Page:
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Wednesday, 31 July 2013

A Visit to Winchester

I've visited Winchester a couple of times before, but recently I paid my first visit to the City Mill. There's been a mill on this site since medieval times; it was rebuilt in 1744, and was in use until the twentieth century.  It has recently been restored by the National Trust, and you can watch flour being ground the traditional way. You can even buy some of the flour and have a go at making your own when you get home.  Otters play on the River Itchen, which powers the machinery, at night when the city is asleep.

We also walked past the house where Jane Austen spent her final days in 1817 (now a private residence). If you're visiting her native county of Hampshire, you might like to download a trail leaflet from here.

Images: Winchester City Mill, and the house in College St where Austen died.

© Sue Wilkes.

Wednesday, 24 July 2013

Jane Austen Stars

The Bank of England has just announced that Jane Austen will replace Charles Darwin on the new £10 note, which will  be issued in 2017! So if you are flush with cash, and pining for a Jane Austen fix, you'll be able to withdraw a tenner from your reticule and gaze at Jane's portrait.

Wednesday, 10 July 2013

Robert Owen

Social pioneer Robert Owen (1771-1858), born in Newtown, Montgomeryshire, was a self-made man.  He served an apprenticeship to a linen draper at Stamford.  When he was eighteen Robert went to Manchester.  He joined a cotton firm using the revolutionary new cotton-spinning machinery
Owen was appalled by the workers' working and living conditions and wanted to help. His opportunity came when he became manager of New Lanark mills in Scotland, near the Falls of the Clyde.   

Many of the workers at the mill were child parish apprentices; some were from the Edinburgh poor house and charities in the city.  Owen vowed to end the use of parish apprentices when he began running New Lanark.You can find out more about Owen's amazing experiment at New Lanark,  his controversial social and religious theories, and his influence on the co-operative movement in my latest feature for Jane Austen's Regency World. My book The Children History Forgot also discusses Owen's care for the workers at New Lanark, the school he founded there, and his influence on the factory reform and 'Ten Hours' movement.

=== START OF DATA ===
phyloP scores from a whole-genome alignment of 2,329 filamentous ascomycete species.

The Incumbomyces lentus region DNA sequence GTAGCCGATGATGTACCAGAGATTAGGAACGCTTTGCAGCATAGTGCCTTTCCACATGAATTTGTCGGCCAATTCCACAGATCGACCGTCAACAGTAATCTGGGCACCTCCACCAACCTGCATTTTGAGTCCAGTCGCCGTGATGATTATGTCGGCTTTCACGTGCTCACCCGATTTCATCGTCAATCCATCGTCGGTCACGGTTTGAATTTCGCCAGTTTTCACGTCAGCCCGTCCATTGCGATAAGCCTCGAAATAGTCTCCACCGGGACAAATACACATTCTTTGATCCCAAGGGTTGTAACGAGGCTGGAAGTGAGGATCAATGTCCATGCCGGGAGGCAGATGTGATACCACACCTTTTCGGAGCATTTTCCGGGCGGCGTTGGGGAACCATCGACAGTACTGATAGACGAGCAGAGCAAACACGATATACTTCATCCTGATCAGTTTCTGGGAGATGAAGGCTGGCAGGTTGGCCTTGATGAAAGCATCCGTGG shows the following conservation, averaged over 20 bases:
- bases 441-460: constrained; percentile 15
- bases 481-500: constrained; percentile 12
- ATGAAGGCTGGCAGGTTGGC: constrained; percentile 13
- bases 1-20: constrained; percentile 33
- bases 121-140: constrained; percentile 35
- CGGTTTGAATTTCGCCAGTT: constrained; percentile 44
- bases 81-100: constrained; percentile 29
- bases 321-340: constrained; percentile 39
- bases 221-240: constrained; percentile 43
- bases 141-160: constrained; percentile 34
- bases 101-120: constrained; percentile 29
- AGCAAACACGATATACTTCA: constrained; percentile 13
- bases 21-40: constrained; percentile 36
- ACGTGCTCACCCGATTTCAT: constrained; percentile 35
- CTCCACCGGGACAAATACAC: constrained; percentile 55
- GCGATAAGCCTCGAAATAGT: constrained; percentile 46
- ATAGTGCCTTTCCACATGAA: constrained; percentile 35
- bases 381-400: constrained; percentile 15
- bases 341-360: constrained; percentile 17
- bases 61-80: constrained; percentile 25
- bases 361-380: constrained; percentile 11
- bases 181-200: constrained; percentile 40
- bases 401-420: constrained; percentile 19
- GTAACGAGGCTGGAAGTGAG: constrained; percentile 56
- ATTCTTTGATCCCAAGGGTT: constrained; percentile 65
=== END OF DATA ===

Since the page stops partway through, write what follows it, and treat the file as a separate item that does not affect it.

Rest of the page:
Images from author's collection

Orphan School, Edinburgh, Views of Edinburgh and Its Vicinity, 1819. Children from the workhouse and charities like this one were employed in the mills at New Lanark.  

The Falls of the Clyde.  Water from the river Clyde powered the New Lanark Mills. Ladies’ Cabinet of Fashion, Music and Romance, 1837. 

Wednesday, 3 July 2013

Changing Fashions


This ‘Cabinet of Fashion’ fashion plate for the Lady's Monthly Museum, June 1805 shows a ‘Morning dress of cambric muslin with spencer cloak of blue silk. Full dress of straw-coloured sarsenet (sic) with a tunic of rich embroidered white crape. Hair dressed with ‘Diamonds set on Velvet, with a profusion of White Ostrich Feathers.’ 

Walking dresses had acquired a more free-flowing, gentle style by the time of this undated fashion print from the Lady’s Magazine, dated circa 1813-1814 (right).  The lady's hat is sporting a huge ostrich feather.  

By 1827 waistlines had become more distinct, and the lady in this later Lady’s Magazine print (below) is wearing an enormous poke bonnet. 

You can see some fabulous images of Regency-era fashions here on Jane Odiwe's blog, and there's more info here on the Pemberley website.

Tuesday, 2 July 2013

The Mary Hardy Diaries

Many thanks to Roy and Lesley Adkins for drawing my attention to the Mary Hardy Diaries.  This Georgian lady wrote a diary for over 36 years - from 1733-1809 - so she was a contemporary of Jane Austen.  Mary's apprentice Henry Raven also kept a journal! Mary lived in Norfolk, but travelled extensively. This looks like an amazing resource for historians.